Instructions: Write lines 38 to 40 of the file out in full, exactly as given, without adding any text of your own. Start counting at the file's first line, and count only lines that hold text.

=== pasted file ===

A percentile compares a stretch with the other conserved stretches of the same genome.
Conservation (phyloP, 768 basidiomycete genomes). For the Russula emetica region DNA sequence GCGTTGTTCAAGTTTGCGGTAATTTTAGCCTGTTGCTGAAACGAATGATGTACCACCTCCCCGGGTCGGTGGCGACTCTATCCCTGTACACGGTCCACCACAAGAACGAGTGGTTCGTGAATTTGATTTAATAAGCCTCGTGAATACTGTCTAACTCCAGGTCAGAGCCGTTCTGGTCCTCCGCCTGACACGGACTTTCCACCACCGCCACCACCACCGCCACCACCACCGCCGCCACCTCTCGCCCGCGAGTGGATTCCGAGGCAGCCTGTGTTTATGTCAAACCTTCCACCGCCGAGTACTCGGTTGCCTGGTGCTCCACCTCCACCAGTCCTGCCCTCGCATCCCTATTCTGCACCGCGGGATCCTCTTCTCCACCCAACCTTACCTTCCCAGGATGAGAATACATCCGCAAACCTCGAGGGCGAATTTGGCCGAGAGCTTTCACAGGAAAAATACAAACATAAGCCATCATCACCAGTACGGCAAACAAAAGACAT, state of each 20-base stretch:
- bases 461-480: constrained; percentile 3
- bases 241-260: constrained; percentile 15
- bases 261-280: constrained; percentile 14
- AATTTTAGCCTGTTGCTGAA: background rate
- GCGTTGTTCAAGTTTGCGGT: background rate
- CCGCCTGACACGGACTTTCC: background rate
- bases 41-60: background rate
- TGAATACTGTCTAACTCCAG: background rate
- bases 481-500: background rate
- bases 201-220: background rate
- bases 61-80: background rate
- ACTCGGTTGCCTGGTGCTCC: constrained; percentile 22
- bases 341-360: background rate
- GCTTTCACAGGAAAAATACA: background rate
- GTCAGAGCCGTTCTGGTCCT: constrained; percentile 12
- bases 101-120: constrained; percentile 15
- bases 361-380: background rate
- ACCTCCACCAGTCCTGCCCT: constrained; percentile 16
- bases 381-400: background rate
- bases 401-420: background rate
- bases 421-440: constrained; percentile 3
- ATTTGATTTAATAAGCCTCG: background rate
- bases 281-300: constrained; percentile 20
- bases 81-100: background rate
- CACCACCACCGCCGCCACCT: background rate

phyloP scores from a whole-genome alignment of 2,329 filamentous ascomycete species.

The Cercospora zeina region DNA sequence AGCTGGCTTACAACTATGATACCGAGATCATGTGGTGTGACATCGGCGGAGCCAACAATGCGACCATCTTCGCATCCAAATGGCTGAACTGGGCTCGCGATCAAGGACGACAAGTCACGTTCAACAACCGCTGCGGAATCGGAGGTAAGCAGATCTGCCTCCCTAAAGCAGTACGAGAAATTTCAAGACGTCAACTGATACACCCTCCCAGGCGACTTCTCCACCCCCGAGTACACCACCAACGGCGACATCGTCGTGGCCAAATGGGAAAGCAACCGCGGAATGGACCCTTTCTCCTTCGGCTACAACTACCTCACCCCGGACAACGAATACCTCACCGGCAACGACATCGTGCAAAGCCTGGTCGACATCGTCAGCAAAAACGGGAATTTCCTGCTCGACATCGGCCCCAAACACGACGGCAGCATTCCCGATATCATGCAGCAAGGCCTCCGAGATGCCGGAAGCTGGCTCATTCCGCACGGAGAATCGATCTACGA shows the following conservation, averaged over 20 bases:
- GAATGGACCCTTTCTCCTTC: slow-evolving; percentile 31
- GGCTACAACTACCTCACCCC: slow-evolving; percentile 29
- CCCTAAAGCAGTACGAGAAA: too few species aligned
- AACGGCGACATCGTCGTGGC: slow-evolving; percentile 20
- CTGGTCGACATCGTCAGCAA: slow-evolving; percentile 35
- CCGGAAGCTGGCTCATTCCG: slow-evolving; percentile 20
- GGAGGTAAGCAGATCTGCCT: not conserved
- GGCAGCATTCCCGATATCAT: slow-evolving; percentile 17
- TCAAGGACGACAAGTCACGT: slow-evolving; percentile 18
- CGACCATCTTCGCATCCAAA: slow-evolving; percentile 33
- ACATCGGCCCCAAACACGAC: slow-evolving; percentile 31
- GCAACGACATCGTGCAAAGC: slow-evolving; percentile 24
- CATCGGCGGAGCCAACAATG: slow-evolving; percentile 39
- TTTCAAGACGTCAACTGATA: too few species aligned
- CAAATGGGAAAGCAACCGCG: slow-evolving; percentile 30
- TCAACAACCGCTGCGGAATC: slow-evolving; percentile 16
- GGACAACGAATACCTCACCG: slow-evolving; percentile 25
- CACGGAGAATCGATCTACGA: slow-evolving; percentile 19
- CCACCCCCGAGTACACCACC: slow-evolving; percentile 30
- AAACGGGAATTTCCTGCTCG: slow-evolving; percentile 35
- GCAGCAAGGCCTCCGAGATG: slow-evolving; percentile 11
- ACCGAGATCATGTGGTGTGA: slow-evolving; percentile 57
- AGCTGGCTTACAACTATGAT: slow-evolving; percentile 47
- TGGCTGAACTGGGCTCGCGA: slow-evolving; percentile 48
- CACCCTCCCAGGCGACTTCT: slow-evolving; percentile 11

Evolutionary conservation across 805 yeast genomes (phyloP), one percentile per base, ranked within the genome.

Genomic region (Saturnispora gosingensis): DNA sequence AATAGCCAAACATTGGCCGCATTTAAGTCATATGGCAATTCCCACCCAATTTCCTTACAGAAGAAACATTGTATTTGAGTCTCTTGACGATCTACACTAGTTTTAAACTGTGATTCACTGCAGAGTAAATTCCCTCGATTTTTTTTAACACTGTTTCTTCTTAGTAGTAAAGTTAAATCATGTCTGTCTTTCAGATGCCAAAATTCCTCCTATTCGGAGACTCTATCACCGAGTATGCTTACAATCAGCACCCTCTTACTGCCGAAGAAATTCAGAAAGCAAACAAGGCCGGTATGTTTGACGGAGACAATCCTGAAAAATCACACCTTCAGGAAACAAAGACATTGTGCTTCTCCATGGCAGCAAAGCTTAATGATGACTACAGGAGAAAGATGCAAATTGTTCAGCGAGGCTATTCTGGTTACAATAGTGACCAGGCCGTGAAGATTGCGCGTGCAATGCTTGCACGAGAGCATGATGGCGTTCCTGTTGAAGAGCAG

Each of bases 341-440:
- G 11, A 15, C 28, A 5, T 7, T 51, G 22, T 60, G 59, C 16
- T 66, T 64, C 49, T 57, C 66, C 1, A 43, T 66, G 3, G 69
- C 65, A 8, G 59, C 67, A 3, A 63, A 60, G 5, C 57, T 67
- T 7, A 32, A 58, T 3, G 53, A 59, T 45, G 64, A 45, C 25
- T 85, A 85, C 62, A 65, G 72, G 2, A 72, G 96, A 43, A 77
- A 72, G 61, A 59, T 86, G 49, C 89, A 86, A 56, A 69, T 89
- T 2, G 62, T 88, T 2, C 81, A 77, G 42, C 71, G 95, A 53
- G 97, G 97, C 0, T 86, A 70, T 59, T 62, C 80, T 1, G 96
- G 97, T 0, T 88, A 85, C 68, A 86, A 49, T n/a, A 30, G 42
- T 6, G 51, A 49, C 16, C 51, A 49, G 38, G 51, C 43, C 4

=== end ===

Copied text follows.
- TCAAGGACGACAAGTCACGT: slow-evolving; percentile 18
- CGACCATCTTCGCATCCAAA: slow-evolving; percentile 33
- ACATCGGCCCCAAACACGAC: slow-evolving; percentile 31